Turkey's role in battling ISIS
Turkey has finally stepped up its action against terrorist group ISIS with an alliance with the US. American drones and F16 bombers are now launching into the skies from Incirlik Air Base in southeastern Turkey. Turkey’s added participation is expected to turn the tide against the pervasive ISIS terrorists.
In the 18 month period since ISIS first burst onto the scene in northern Iraq, Turkey has taken a wait-and-see approach due to a fear of retaliation. The country’s previous military might has been concentrated on Kurdish rebels, carrying out strikes against rebel strongholds with the objective of dealing a crushing blow to the PKK organisation.
Although the US has been angling for co-operation with NATO-ally Turkey over the last year and a half, the government was reluctant to engage due to different perspectives of the ISIS problem - namely, that the US has partnered with Syrian Kurds as a means to fighting ISIS militants.
However, after the ISIS-suspected attack on Turkish soil last month in the Syrian border town of Suruc, Turkish President Recep Tayyip Erdogan could no longer sit on his hands. Two days later, on July 22, the president and US President Barack Obama made a deal over the phone. The upshot is that the US is now using the Turkish air base, and Turkey is to begin its own strike against the terrorist group. Turkey’s army is the most powerful in the region, and leaders are hoping that the country’s contribution will be a turning point in the fight against ISIS.
Since the Suruc attack it’s clear that the government’s focus has shifted. Some 1700 terror suspects arrested since the bombing include ISIS supporters, according to officials. Experts say that although these arrests have come late in the game, they demonstrate that Turkey is finally committed to defeating ISIS.
US warplanes carried out their first airstrikes on ISIS targets this week, using Incirlik Turkish base in the Adana region. US armed drones had previously carried out a single lethal strike in Syria, but this week’s attack was the first time manned US fighter jets had carried out raids.
Using Incirlik as a base greatly cuts the distance needed for US jets to travel to northern Syria compared to other bases almost 2000km away in the Middle East. The alliance also allows the US to fly its surveillance drones in Turkish airspace and in the future it’s possible other bases will be utilised by US forces. The deal also obliges Turkey to have greater participation in carrying out bombing raids.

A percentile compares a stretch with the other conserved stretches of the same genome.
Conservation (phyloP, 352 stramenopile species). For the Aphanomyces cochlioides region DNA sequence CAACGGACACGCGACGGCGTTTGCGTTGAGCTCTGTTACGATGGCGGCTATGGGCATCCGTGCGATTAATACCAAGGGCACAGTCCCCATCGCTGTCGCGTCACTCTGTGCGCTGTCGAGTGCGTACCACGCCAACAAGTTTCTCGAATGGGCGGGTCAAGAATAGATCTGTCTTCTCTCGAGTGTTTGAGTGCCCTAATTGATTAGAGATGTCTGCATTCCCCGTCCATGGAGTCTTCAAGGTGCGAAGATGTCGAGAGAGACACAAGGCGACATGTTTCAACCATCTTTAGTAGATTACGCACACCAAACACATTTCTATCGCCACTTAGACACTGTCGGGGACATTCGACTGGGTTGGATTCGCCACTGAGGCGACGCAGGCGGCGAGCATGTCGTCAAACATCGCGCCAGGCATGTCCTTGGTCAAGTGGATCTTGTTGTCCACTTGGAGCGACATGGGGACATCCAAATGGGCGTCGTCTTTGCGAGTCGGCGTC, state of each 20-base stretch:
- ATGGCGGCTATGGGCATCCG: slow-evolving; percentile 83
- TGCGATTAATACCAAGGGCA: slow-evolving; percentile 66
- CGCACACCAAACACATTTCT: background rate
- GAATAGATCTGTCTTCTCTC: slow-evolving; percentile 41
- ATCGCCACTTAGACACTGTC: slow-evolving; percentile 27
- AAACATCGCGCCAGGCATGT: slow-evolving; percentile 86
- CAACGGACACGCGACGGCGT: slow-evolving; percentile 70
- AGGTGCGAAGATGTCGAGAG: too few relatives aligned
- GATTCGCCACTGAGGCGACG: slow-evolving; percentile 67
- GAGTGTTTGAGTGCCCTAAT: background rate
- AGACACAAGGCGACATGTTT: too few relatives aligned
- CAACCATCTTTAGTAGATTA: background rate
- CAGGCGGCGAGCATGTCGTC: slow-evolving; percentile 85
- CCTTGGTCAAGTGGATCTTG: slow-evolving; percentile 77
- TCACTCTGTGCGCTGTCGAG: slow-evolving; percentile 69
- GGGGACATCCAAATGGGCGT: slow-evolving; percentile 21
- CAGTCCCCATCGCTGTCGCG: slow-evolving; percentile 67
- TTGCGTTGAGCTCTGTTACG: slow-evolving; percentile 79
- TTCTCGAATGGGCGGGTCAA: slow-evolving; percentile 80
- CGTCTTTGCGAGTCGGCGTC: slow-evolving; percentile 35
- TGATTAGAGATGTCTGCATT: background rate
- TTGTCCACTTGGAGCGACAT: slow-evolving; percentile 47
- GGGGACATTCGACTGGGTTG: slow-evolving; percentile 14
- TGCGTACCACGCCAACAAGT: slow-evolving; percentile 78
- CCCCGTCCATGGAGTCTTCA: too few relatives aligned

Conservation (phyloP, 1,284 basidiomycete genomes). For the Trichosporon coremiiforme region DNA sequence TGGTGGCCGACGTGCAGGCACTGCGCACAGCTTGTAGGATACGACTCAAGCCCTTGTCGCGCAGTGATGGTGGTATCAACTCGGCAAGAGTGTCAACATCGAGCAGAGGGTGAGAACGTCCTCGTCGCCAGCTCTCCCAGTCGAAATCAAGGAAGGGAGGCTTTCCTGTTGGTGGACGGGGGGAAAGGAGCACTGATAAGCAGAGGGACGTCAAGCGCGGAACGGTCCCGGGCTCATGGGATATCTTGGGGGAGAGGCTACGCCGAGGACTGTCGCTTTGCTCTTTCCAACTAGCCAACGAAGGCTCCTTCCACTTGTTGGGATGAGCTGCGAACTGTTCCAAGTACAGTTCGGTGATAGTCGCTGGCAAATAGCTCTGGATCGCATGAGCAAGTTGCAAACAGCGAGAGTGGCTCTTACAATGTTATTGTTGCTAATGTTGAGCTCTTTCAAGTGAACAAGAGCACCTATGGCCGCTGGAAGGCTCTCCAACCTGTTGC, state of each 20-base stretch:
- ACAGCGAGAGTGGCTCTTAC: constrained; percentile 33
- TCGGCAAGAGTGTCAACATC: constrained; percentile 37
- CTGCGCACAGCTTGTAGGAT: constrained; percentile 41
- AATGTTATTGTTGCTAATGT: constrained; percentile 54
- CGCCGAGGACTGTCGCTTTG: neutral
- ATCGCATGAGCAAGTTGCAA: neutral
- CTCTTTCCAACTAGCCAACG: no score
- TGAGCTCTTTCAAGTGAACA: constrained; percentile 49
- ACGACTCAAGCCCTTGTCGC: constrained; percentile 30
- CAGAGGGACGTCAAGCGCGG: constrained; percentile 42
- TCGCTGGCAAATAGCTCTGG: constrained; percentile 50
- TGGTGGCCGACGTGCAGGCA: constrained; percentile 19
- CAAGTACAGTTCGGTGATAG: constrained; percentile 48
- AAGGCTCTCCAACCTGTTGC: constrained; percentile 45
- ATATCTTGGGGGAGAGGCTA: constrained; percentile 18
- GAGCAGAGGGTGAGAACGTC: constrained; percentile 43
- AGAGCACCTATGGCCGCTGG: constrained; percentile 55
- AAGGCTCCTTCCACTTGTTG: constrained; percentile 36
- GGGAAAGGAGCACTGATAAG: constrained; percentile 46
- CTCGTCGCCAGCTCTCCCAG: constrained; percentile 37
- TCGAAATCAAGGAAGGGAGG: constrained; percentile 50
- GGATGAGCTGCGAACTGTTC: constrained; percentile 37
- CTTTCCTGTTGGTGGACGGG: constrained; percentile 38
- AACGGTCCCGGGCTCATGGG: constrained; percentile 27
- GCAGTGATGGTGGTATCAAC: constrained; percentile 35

However, the deal goes both ways and Turkey requires a number of conditions from its US ally. Erdogan has ordered a no-fly zone inside the Syrian border. Protected by coalition and Turkish forces, the buffer will provide a safe haven for refugees and deny the Syrian Kurds territory. Reports suggest that although there is no offical agreement to this request, it has been quietly granted all the same.
A report in the Hurriyet newspaper stated that the 90 kilometre line between Mare and Cerablus in northern Syria will be 40-50km deep. “This security line will prevent radical groups such as the Isis or the al-Qaida-affiliated al-Nusra Front from gaining the mentioned land. US-led coalition jets will provide security over the land ‘when needed’, carrying out ‘attacking or exploration’ flights,” sources said.
Additionally, Turkey is to ramp up border security measures to stem the flow of possible terrorists, employing surveillance balloons and fortifications.
Will the ISIS strike mean danger for Turkey’s commercial and tourist areas?
The recent arrests have hindered ISIS’s ability to carry out attacks like the one in Suruc, say Turkish security sources. But as long as ISIS is still operating beyond the border, the risk is still there.
Concerns of terrorist action have taken their toll on Turkey’s US$34 billion tourist industry, with a drop of 2 percent in the second quarter of 2015 compared to the same period in 2014. Over the same period, tourist income fell by 14 percent.
A number of countries - including the UK and Germany - have issued advisories for visitors warning against travel to areas near the Syrian border. These regions, far from the hustle and bustle of the tourist Mediterranean hotspots or the commercial centre of Istanbul, are little visited by tourists.
Around 41 million tourists visit Turkey each year. Aside from a little sunburn, the overwhelming majority of these visitors return to their home countries without incident. While the attack on Suruc was horrific, experts agree that unless you visit the dangerous areas, you will be perfectly safe.